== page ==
If only these statements were true, or that simple—just eat a particular food and watch the pounds melt away. Powerful, eye-catching advertising words like MIRACLE and REVOLUTIONARY are designed to grab attention immediately. But the main goal of the ads are to mislead consumers into believing that simply trying a particular diet plan, or food, guarantees the weight loss claims. The ads may be enticing, and the lure may be hard to resist, but subscribing to such claims does nothing to sustain or promote weight loss for life.
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Weight Loss Scams Exposed
The booming diet industry (estimated at $50 billion annually) is an impressive source of revenue for the U.S. economy. Fraudulent companies that sell diet products are fully aware that weight loss clients are attracted to quick fixes, and to products that require little effort to use. But dieters desperate to shed pounds and achieve their ideal body, have spared no expense on weight loss program scams. 'Eat as much as you want', and 'lose inches while you eat' are just two examples of what companies promise when they dupe dieters into purchasing expensive meal plans that have no proven track record of success.
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Diet Scams are a Recipe for Failure
Weight loss scams that have you eating only cabbage soup, celery, and apparently cookies, have serious drawbacks. For one, you will be hungry in no time. Second, it is impossible to stick to unrealistic diets long term. How long can you realistically eat cookies, stay motivated, and shed pounds? Not very long. Eventually, you will sabotage your waistline when you start to binge on what your body craves - chocolate, potato chips, burgers, fries, and processed foods saturated with excess salt and trans fat.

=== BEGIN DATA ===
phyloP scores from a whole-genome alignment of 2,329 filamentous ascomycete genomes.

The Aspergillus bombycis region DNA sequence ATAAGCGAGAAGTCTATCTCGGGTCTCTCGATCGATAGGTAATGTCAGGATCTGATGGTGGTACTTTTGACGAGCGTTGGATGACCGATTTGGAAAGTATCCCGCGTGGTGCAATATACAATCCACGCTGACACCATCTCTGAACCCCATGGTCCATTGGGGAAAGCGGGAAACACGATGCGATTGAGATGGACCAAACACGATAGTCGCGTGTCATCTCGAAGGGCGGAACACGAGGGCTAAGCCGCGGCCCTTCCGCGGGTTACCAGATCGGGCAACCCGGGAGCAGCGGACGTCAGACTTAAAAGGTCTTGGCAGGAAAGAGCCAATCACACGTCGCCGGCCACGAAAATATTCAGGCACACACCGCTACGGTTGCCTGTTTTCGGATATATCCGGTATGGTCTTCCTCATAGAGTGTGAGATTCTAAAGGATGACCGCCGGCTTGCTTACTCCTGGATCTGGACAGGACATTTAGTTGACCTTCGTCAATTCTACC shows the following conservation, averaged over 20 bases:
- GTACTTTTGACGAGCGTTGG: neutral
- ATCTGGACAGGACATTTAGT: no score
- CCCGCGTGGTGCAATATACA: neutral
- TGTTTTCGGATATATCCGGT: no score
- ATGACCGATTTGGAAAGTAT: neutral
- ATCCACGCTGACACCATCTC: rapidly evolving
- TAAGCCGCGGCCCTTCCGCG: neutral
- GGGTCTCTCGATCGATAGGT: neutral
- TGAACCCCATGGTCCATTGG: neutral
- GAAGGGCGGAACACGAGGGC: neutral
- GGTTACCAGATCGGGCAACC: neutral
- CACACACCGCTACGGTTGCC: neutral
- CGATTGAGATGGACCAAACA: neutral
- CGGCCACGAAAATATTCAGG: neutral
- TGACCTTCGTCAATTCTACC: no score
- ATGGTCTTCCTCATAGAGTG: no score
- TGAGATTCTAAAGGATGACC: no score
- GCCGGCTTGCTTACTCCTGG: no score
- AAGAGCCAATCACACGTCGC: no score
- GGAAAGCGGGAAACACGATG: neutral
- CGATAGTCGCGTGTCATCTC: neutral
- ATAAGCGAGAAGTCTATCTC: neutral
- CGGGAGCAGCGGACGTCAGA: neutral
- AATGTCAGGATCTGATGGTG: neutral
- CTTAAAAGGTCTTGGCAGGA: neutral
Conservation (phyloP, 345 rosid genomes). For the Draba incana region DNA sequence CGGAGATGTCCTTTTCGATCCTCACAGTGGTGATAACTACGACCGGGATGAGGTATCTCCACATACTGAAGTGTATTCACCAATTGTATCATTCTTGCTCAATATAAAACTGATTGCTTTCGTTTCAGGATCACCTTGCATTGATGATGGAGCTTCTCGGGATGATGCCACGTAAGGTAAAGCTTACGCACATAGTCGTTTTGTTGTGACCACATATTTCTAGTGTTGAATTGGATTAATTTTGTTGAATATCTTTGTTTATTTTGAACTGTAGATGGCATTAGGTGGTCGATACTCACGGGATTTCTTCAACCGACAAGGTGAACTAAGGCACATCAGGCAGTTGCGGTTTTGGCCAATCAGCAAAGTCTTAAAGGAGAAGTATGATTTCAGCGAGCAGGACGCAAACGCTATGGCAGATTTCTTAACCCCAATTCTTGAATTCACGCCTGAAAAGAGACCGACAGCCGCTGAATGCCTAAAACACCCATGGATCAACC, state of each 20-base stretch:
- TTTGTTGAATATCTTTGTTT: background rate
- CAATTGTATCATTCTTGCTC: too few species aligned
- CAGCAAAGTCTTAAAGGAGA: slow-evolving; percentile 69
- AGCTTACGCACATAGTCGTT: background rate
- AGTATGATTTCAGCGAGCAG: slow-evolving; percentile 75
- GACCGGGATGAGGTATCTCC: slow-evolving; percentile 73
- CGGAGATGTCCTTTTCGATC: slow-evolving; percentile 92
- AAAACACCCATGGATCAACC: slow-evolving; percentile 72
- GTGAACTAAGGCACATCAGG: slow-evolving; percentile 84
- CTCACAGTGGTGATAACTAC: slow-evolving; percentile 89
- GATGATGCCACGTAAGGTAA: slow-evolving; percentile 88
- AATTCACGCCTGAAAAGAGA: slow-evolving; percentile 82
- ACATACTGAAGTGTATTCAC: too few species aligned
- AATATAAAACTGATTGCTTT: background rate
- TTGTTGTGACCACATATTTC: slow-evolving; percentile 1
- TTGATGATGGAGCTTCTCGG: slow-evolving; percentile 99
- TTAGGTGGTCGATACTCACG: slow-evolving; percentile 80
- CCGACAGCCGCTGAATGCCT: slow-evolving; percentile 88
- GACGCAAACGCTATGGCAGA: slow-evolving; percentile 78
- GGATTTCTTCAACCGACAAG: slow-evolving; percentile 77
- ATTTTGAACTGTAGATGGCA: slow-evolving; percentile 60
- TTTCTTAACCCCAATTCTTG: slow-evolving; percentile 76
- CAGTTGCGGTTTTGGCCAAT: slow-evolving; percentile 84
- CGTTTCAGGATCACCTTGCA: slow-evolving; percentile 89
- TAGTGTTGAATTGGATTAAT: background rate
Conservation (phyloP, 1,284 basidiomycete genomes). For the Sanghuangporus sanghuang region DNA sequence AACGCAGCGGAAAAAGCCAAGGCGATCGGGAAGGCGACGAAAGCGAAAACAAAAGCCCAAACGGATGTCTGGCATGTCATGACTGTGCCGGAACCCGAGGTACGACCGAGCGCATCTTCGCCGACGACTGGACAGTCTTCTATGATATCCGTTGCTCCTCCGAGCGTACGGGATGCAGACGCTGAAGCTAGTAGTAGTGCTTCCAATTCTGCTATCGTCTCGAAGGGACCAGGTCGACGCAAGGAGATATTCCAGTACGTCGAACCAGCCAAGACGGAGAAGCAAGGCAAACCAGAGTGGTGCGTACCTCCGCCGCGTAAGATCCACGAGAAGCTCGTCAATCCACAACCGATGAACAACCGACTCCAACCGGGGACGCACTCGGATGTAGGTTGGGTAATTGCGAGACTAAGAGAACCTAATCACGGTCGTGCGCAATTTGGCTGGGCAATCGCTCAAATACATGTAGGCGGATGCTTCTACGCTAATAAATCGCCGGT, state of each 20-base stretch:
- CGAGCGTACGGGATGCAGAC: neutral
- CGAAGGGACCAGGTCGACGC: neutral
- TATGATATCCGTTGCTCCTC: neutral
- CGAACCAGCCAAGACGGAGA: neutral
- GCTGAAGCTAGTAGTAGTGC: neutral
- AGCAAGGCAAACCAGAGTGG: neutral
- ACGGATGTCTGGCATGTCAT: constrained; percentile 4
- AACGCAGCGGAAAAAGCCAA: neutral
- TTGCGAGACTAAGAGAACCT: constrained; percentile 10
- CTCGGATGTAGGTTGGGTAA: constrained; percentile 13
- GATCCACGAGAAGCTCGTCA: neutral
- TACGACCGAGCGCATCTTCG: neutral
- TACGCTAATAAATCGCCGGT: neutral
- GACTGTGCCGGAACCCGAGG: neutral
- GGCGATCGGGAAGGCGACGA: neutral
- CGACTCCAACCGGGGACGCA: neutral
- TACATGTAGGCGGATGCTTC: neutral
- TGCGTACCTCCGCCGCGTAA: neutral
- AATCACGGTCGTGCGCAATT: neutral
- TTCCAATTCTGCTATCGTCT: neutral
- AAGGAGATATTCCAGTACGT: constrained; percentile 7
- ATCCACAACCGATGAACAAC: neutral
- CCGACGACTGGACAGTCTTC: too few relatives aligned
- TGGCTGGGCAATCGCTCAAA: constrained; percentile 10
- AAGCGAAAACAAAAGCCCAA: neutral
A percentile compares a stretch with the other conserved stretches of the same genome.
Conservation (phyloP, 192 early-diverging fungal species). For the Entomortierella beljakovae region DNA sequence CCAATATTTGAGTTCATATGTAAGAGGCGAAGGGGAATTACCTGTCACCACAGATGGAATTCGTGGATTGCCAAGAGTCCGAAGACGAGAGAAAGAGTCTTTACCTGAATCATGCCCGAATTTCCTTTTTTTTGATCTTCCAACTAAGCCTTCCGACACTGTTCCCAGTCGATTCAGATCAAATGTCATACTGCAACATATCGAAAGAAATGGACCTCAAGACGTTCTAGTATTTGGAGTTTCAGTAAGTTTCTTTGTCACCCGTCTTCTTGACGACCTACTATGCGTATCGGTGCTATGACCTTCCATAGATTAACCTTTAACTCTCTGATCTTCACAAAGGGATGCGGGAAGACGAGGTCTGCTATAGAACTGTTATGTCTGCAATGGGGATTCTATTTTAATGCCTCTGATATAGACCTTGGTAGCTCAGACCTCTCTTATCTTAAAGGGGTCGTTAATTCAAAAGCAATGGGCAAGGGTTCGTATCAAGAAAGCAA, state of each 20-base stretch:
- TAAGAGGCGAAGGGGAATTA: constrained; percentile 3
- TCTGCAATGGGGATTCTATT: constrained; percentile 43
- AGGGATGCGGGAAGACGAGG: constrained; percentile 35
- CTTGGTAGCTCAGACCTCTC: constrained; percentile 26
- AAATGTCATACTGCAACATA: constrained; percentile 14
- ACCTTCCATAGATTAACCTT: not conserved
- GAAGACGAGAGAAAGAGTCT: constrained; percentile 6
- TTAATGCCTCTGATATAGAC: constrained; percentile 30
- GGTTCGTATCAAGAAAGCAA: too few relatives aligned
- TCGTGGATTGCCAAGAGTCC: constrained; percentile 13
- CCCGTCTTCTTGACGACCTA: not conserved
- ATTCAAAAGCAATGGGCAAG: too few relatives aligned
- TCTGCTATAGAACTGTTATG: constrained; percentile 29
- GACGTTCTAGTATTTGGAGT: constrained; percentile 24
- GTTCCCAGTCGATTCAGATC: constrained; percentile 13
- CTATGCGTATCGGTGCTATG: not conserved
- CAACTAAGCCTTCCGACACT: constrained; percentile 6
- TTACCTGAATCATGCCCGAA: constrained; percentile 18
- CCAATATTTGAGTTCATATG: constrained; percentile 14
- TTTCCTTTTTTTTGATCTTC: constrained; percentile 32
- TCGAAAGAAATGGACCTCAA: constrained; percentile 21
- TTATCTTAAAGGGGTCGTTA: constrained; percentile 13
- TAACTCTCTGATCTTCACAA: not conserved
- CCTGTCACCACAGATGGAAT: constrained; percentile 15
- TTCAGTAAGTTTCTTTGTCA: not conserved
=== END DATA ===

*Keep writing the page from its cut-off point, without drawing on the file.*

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Spotting Scam Products
Scam products can include fat-burning devices, diet pills, and weight loss books. Use caution if tempted to use the following products, none of which have been scientifically proven:
Meal replacement shakes
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Be aware of the following schemes:
* Catchy descriptions like SECRET and MAGICAL written in bold print and large caps.
* Promotion of specific foods or products while pointing out failures of other diet plans.
* Testimonials endorsed by celebrities, celebrity diet doctors, fitness trainers, and paid spokespeople who imply they have lost weight from the product.
* Alleged dieters who appear well-toned and trim in their 'after' pictures.
* Deceptive infomercials and paid advertising that makes claims about losing weight while you sleep.
* Companies who encourage viewers to 'call in the next five minutes, operators are standing by'.
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The Bottom Line
The more gimmicks that people buy into, the harder they struggle with their weight. Anything that promises instant results lead to disappointment later. And, if it's too good to be true, it is best avoided.